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Big Questions

by Mitchell's Here

A father struggles to answer his daughter's questions.


I absolutely love teams that make something visually distinctive in 48 Hours, and whilst Mitchell's Here nail that with a super interesting comic book panel approach, what knocked me out of the park with this film was the raw emotional weighting of the film, achieved through nuance and believable subject matter.

The script here is so good as a cheesy dad and his questioning daughter grow together over silliness; a password by the 'cave troll' to enter the car for after school pickup, whilst figurative, being uniquely private for this close knit family of 2 I felt was a particularly great use of the required elements.

When I say the script is so good it's very much what isn't said that carries the film. The response to his little angel asking if she would grow old and showing that the dad was just staying strong, keeping it together for her was seriously powerful stuff.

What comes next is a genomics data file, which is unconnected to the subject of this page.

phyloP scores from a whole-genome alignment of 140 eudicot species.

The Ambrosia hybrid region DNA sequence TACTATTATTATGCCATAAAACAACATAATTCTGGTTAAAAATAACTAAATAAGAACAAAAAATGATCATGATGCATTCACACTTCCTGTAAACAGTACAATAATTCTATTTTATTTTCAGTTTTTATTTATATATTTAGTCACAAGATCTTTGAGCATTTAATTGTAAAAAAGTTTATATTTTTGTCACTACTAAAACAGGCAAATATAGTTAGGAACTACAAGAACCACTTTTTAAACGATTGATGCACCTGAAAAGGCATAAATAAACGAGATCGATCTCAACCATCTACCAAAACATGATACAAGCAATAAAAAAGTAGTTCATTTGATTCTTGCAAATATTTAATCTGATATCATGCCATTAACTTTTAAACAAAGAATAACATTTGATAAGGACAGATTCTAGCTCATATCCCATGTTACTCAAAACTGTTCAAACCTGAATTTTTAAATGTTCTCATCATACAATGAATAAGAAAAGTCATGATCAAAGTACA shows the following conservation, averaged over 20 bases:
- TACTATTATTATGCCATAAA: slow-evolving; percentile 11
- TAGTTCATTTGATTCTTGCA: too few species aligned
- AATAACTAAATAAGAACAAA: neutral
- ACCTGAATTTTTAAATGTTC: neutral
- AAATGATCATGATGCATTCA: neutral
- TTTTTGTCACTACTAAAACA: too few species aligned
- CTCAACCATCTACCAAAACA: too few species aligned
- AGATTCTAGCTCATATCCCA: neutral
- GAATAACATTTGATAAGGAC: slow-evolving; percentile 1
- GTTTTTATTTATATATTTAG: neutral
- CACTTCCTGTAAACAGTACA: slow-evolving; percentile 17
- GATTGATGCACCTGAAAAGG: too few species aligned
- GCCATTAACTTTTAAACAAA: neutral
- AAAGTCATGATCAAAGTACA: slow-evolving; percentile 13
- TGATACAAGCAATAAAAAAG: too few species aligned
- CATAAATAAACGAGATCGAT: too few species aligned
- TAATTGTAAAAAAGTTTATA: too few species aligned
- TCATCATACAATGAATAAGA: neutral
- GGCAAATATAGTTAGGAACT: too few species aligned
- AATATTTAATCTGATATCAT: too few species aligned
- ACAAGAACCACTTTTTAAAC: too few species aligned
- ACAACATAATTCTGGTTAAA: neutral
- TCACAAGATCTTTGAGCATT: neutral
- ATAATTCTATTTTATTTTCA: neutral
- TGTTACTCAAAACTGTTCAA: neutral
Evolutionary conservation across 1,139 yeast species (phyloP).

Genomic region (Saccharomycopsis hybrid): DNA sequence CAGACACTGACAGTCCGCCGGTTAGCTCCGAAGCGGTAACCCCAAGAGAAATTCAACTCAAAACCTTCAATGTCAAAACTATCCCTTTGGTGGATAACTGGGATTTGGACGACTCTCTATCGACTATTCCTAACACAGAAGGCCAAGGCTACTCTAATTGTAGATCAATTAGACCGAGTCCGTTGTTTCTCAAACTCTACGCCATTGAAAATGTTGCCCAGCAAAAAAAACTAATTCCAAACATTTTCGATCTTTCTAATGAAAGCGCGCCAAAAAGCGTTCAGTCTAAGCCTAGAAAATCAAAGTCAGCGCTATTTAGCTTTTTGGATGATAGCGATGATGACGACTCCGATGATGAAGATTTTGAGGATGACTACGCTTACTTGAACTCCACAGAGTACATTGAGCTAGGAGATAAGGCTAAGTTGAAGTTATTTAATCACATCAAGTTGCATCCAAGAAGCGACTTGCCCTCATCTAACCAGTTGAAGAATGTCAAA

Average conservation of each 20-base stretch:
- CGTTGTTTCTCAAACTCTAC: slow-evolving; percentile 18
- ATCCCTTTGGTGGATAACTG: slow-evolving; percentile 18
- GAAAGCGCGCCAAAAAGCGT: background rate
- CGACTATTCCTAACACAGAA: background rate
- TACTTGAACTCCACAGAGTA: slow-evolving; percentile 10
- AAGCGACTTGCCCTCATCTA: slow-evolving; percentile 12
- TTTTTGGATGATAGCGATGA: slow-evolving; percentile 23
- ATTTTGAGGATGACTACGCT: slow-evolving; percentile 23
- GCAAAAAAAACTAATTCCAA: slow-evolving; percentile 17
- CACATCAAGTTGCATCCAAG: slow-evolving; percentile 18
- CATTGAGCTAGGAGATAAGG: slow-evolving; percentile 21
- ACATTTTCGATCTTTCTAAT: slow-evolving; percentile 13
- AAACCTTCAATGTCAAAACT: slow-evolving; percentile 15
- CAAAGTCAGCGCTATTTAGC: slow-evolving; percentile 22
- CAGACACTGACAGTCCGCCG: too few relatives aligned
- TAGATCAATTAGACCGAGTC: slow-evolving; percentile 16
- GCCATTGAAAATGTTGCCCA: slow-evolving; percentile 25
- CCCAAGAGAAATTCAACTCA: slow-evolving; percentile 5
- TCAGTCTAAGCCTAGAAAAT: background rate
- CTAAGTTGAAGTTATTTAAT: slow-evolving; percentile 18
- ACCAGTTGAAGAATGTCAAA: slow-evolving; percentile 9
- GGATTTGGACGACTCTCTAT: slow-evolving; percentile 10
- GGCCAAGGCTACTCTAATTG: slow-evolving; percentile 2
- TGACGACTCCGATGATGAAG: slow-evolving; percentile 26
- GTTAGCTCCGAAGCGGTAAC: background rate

The inner turmoil broken path visuals was just the icing on the cake.

Through making the film black and what and not parlaying in any particular visual extravagance from a materialistic or setting point of view, I strongly got the vibe the team was telling us that these 2 may not have much, but they have each other.

Voice acting was also terrific I must add. Loved it.

Story: 4.5/5
Technical: 4.5/5
Elements: 4.5/5
Overall: 4.5/5

Severely disappointed to see this film take home the win. Yes, formally great, Ok. However, in times of climate emergency and severe ecological threat, the narrative of this film felt exceptionally naive. Again, we are seeing the age-old trope of individual change and micro-action (in this case, walking instead of driving to school) offer a cathartic solution to the enormous issues of climate change. I am not suggesting we abandon our duties to the planet, but many of us are sick of seeing moral messages that shove ecological responsibility onto those with minimal means to make any substantial difference.

The fact that soft-ecological-solution-porn takes the top prize for NZ’s largest film competition worries many of us. The judges, whether they like it or not, are cultural curators, determining the fate of filmmaking and the way political issues are advanced on-screen. Why are they rewarding the exact mediocre solutions the state has advanced for the last decade? Have we not learned that we need to do more than what this film advocates? Where are the radical filmmakers? Has this competition weened them out?

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